A type of genetic molecule barely on the radar screen of scientists a decade ago has emerged as a major player in cancer biology. Known as microRNA because they consist of short strands of ribonucleic acid (RNA), these molecules can team with a known cancer-causing protein to accelerate the growth of cancer, one research group reports. Another team has found that some microRNA molecules inhibit a compound that keeps cell replication in check.
These findings suggest that microRNA plays a major role in regulating gene activation, says Scott M. Hammond of the University of North Carolina at Chapel Hill, an investigator on one of the studies.
In a third report, scientists show how patterns of activity in the genes that encode microRNA reveal signatures that doctors might someday use to identify a tumor’s origin.
“These three new studies change the landscape of cancer genetics,” says Paul S. Meltzer of the National Human Genome Research Institute in Bethesda, Md. The studies appear in the June 9 Nature.
Scientists estimate that more than 22,000 genes encode human proteins. When activated, these genes transcribe their DNA onto genetic strands called messenger RNA. These strands serve as templates for protein assembly on cellular organelles known as ribosomes.
In contrast, only a few hundred genes carry the DNA blueprints for microRNA (SN: 1/12/02, p. 24: Biological Dark Matter). RNA molecules transcribed from these genes don’t get translated into protein. Instead, they fold back upon themselves, yielding microRNA.
Hammond and his colleagues demonstrated the potential role of microRNA molecules in cancer by performing experiments using mice genetically engineered to make excess c-myc–a protein implicated in several cancers, including lymphoma. The team engineered half the mice to also produce a surplus of certain types of microRNA abundant in lymphoma cells.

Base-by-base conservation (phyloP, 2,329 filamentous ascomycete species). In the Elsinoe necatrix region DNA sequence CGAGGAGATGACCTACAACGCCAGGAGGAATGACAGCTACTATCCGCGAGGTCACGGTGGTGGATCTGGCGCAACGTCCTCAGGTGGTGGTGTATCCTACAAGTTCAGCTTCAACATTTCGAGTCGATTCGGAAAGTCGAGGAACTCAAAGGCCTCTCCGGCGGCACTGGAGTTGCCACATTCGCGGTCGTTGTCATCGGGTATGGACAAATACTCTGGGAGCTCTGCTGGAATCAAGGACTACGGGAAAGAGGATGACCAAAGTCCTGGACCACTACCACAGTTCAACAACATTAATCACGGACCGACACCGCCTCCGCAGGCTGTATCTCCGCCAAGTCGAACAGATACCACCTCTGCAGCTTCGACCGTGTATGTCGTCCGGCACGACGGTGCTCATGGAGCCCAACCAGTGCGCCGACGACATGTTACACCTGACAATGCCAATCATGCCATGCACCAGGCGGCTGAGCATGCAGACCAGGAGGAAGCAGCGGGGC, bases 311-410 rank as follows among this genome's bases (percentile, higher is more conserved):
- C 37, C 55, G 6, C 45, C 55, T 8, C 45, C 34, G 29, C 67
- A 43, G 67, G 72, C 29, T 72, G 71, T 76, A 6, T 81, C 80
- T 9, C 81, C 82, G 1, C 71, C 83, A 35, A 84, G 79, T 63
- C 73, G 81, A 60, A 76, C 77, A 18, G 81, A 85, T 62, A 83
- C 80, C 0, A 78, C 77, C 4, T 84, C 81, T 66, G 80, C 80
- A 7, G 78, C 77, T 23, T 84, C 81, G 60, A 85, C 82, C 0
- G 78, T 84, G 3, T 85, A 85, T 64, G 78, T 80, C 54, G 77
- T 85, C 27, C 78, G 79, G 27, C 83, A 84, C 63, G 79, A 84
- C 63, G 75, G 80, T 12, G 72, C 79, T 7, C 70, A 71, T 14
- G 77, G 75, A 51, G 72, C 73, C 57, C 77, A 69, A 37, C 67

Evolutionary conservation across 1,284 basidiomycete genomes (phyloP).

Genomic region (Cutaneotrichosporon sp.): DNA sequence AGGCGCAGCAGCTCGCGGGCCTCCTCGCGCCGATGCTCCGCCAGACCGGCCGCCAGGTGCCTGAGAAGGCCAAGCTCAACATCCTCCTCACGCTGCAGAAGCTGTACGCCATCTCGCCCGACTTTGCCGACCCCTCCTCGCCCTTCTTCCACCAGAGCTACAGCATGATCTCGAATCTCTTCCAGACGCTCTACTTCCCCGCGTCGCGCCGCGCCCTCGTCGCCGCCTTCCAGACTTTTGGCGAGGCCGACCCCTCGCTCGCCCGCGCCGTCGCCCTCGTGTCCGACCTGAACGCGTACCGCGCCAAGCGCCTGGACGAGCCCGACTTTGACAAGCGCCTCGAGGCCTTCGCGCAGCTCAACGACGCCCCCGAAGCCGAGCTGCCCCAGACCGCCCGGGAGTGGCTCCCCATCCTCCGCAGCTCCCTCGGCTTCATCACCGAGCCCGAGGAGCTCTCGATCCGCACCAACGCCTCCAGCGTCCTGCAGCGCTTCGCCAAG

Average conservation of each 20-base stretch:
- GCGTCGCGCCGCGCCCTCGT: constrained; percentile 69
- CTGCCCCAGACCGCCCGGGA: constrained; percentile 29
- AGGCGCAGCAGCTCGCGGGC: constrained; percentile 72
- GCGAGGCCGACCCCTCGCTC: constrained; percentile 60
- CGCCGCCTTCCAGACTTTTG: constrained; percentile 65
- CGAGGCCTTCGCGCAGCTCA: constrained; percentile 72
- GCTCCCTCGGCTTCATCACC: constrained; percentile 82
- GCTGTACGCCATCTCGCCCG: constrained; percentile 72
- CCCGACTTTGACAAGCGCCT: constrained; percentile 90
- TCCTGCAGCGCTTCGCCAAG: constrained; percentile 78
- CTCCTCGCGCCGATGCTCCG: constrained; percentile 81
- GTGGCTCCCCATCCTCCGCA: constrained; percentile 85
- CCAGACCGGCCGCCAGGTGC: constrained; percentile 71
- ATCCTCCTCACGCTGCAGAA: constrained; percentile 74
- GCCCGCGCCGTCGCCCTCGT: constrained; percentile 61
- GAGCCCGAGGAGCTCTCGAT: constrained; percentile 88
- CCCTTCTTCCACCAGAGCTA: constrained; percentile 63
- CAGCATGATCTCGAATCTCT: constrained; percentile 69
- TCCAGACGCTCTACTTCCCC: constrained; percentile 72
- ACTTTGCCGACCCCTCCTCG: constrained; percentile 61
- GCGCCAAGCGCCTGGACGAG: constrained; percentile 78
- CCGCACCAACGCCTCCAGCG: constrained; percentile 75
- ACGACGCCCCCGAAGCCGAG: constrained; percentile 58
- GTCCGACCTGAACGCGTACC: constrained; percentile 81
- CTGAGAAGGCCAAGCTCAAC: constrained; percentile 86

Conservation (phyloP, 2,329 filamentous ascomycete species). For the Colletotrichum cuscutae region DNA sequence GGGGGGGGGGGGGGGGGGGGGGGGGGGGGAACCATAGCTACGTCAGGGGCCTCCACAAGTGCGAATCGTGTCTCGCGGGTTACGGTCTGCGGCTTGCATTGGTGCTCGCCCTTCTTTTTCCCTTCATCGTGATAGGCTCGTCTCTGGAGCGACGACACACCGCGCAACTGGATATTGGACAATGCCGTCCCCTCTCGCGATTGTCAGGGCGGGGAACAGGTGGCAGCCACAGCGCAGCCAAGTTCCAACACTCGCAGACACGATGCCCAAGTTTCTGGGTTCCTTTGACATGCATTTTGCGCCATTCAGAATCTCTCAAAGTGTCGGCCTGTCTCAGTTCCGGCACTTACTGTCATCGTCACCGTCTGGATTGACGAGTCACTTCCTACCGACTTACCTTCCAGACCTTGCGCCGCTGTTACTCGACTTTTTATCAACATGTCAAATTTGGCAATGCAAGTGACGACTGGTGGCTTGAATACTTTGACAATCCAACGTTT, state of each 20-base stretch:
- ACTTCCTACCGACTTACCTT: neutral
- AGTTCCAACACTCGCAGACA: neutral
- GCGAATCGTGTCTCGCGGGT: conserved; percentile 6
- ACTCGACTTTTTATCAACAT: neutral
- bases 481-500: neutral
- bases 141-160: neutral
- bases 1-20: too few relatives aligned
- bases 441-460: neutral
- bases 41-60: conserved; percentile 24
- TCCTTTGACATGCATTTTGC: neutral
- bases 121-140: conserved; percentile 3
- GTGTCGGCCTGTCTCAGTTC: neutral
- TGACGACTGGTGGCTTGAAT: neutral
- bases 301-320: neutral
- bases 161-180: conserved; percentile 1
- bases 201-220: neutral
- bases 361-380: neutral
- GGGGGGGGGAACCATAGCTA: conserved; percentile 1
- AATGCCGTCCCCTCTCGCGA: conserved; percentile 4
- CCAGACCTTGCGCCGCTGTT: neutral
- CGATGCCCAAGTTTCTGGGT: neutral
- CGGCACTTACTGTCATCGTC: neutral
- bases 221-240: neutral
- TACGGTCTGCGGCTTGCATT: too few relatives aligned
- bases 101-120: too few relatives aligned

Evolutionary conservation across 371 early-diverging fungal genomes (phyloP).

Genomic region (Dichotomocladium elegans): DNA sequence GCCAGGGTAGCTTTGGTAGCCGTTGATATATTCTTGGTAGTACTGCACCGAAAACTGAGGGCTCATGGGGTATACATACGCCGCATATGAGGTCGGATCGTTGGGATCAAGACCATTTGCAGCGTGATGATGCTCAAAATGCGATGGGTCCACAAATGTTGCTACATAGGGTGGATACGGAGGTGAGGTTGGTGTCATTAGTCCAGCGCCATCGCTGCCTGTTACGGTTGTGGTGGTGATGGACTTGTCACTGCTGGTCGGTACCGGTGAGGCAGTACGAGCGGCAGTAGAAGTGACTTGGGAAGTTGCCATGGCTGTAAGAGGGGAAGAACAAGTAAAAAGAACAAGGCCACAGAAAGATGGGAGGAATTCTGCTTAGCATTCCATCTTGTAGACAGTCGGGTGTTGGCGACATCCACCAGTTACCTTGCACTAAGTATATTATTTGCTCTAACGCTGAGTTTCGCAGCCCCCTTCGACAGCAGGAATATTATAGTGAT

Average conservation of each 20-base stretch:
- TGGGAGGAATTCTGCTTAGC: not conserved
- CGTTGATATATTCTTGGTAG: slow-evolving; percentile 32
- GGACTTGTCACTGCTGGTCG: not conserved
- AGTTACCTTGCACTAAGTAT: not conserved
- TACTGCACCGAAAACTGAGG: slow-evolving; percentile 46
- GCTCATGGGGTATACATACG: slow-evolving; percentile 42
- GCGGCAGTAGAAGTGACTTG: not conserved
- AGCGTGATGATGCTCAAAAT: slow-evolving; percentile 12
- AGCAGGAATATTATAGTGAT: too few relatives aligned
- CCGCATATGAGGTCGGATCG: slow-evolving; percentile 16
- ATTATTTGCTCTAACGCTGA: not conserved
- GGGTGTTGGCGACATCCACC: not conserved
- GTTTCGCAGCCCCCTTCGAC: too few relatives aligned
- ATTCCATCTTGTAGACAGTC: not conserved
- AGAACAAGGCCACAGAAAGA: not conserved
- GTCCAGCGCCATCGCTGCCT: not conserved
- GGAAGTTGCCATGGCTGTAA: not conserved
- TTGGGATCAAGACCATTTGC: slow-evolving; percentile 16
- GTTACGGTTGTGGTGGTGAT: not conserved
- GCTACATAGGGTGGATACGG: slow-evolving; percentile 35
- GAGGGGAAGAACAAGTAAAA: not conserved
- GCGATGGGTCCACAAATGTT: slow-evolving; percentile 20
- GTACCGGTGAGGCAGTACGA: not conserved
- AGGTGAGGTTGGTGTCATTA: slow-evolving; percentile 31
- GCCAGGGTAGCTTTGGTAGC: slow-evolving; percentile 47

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Most of the mice with excess c-myc, but not extra microRNA, survived beyond 100 days. However, all the mice with the extra c-myc and microRNA, developed lymphoma within about 50 days and died 2 weeks later, Hammond’s team reports.
In another study, Joshua T. Mendell of Johns Hopkins Medical Institutions in Baltimore and his colleagues considered the same types of microRNA. The team demonstrated that two of these microRNAs inhibit a protein called E2F1, which regulates cell proliferation.
Meltzer says that microRNA might be exerting its effects by binding to messenger RNA before it can be translated into proteins that would switch genes on or off.
MicroRNA’s mechanism of action “is still pretty murky,” Mendell notes.
In the third study, scientists measured activity among 217 genes encoding microRNA molecules. By comparing healthy cells and cancerous cells, the scientists discerned patterns of gene activation that can distinguish many cancers, reports a team led by Todd R. Golub of the Dana-Farber Cancer Institute and the Howard Hughes Medical Institute in Boston.
“It’s entirely possible that these microRNA signatures might help us [classify cancers] because they seem to be so tissue-specific,” says Meltzer. By knowing which tissue spawned a cancer that has spread from its original site, doctors can choose the best treatment for it, he says.
Some benefits of microRNA profiling are already showing up, says Carlos M. Croce of Ohio State University in Columbus. Last year, he and his colleagues found that the technique could reveal whether patients with chronic lymphocytic leukemia had a slow-growing or an aggressive cancer.